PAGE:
A very good anti-birth control argument is that birth control is unnatural; hence Advocate One's attempt to escape from this objection. He tacitly agrees that contraception is unnatural, but proceeds to say that: (1) lots of "unnatural" activities (such as shaving) are actually morally neutral; and (2) that if we completely follow "nature" in some areas, we would be violating Scriptural commands such as feeding the sick.
We agree with both of Advocate One's propositions -- nature is an imperfect teacher, as is stated by Scripture. Nature proclaims the existence and characteristics of God, but the Gospel is needed to enlighten men unto salvation (Ps. 19:1-3; Rom. 10:14-15; WCF I:1). Further, habits which occur naturally in the animal world have been forbidden to human beings (Gen. 9:4; Deut. 4:21; Lev. 7:22-25). As regards the sexual activities of animals, we find some natural occurrences which are forbidden to men. For example, dogs are known for mating with any available female (I Corinthians 6:15), and lions are known for monopolizing a large number of lionesses and excluding other lions from any activity (I Cor. 7:2).
Advocate One says that opponents of birth control must "read into the text" in order to get the anti-birth control viewpoint. This is patently untrue. The passage is very short: Onan does only one physical act, and it is specifically stated that Onan was killed for what he did. The fact of the matter is that the anti-contraceptive view is the first one which suggests itself.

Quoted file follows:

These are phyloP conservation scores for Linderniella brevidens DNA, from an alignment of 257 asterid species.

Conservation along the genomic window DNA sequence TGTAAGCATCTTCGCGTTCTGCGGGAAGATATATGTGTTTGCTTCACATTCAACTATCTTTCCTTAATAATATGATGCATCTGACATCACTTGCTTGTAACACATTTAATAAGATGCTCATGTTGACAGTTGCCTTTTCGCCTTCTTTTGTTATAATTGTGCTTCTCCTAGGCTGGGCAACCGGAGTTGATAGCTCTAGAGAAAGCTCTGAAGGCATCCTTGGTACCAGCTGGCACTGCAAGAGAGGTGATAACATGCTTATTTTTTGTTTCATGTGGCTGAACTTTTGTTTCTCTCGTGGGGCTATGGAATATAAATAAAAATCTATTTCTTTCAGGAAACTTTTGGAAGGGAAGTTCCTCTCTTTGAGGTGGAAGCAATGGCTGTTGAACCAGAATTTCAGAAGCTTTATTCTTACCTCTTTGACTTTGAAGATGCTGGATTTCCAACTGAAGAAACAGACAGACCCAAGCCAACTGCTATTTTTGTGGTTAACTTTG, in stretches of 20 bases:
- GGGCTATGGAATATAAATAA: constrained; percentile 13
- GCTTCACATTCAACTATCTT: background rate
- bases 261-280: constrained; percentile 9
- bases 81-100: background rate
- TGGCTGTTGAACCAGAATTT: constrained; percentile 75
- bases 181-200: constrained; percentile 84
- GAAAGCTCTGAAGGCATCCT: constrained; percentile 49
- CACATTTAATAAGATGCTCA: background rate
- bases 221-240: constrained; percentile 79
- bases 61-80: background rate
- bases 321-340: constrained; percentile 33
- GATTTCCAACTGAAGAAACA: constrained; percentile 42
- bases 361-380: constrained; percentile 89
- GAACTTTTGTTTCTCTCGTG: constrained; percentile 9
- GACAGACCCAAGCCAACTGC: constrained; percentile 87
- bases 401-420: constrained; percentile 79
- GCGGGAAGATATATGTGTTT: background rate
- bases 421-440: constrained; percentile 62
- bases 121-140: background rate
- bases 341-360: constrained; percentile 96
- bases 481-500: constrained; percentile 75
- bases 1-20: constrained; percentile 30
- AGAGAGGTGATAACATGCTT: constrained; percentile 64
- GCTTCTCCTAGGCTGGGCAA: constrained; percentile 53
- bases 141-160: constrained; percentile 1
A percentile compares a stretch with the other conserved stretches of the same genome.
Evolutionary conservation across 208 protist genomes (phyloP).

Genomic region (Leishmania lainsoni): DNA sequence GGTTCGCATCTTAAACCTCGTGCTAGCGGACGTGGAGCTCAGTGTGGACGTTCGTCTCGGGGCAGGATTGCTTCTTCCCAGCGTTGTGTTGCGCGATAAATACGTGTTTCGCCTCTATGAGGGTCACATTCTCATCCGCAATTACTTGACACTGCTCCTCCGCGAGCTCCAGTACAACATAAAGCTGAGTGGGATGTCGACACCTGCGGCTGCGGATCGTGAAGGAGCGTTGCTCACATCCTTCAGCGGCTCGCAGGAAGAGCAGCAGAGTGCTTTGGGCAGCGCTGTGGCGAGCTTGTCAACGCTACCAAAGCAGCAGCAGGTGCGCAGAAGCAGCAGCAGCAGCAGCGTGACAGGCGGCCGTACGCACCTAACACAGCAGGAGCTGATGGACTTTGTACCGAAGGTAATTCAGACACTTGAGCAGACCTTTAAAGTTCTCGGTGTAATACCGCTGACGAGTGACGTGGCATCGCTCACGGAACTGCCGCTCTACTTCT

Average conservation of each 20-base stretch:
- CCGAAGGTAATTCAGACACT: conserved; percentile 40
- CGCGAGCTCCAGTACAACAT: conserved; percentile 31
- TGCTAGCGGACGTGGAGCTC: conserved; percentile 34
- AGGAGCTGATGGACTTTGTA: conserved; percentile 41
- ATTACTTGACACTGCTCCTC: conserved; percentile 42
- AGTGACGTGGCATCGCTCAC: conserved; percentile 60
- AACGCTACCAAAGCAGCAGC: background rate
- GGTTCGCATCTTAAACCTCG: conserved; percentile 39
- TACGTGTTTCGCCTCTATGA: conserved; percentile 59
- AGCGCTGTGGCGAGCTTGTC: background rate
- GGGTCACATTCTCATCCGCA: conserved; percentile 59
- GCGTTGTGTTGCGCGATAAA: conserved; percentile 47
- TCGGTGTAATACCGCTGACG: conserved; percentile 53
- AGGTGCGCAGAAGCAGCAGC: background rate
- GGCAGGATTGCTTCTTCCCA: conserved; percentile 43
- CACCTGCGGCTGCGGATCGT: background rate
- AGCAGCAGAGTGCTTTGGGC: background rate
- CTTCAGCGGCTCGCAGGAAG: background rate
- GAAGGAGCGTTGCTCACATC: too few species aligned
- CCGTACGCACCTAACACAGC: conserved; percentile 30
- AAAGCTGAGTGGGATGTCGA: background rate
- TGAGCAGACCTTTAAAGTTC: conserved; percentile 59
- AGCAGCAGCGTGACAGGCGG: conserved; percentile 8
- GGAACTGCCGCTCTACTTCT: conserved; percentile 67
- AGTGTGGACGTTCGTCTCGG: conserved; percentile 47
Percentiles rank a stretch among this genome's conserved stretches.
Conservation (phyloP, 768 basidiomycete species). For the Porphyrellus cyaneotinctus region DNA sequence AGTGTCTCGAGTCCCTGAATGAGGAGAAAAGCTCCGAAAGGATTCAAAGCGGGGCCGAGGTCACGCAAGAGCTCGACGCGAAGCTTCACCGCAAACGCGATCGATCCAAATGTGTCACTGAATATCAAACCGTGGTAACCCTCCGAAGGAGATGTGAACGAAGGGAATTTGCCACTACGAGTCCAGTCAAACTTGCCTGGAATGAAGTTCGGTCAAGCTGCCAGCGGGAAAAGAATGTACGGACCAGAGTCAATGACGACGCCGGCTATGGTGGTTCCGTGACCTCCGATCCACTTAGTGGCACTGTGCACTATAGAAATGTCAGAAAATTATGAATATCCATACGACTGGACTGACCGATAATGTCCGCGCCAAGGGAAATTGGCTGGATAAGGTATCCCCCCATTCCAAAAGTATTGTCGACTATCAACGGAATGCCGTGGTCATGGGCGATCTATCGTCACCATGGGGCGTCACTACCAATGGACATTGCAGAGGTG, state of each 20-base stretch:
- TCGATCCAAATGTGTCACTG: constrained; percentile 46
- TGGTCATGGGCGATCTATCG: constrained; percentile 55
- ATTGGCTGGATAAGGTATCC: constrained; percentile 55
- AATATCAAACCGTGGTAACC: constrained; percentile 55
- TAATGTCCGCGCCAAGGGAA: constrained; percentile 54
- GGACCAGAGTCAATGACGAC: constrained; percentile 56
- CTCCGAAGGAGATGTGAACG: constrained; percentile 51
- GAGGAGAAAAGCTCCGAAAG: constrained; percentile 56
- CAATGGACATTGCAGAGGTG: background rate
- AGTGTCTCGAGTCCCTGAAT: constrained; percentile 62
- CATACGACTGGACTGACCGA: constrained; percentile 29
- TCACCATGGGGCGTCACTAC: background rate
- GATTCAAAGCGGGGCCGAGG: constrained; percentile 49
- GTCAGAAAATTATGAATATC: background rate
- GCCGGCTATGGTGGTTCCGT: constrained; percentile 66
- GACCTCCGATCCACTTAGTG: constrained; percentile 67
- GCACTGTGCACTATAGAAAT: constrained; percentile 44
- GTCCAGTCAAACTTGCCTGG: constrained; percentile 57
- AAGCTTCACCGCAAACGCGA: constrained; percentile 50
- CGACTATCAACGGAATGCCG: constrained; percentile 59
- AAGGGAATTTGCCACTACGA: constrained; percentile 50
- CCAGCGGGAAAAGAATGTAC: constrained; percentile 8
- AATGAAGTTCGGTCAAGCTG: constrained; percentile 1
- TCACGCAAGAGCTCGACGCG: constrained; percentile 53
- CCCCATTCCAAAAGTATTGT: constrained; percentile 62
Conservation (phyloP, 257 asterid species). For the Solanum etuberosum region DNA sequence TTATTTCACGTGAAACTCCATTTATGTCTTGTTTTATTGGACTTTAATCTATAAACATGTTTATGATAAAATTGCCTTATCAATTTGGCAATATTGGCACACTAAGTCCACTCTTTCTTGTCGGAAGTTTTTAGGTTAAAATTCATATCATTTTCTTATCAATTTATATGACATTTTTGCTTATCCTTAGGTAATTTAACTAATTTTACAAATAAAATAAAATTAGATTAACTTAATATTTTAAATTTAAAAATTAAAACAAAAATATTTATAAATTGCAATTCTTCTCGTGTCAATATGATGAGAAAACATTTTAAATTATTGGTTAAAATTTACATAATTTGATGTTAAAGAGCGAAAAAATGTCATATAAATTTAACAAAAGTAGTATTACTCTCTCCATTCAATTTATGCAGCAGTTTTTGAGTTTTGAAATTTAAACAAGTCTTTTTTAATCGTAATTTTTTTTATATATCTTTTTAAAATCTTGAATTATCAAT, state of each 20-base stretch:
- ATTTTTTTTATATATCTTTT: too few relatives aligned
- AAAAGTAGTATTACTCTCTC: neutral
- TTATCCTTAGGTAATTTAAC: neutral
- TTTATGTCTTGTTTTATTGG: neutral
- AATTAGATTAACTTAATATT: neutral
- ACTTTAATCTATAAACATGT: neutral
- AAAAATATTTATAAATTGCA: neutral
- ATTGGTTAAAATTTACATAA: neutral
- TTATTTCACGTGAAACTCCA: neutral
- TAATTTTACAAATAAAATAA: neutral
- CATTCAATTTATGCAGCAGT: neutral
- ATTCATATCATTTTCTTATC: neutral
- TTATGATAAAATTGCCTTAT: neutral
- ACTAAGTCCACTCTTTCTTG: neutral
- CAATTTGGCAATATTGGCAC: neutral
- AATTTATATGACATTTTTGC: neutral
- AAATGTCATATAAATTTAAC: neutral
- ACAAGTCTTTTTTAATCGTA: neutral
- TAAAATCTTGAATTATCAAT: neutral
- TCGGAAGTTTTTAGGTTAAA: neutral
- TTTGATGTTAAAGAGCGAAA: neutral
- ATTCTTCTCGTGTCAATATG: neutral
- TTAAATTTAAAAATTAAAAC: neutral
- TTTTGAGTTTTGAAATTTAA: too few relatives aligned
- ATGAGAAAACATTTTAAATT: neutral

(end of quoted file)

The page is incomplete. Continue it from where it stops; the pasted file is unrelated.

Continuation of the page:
Anyone who does research into the Onan incident will soon realize that the only other passage in the Old Testament which speaks about the unusual custom of Levirate marriage is Deuteronomy 25:5-10, and that passage says that anyone who refuses to raise up seed to his brother is to be humiliated only. It is therefore logical to conclude that Onan was not killed merely for violating the Levirate, but was killed for something much worse. And what is it that differentiates Onan's case from the Deuteronomy case? Onan wasted (literally "destroyed, killed") his seed on the ground.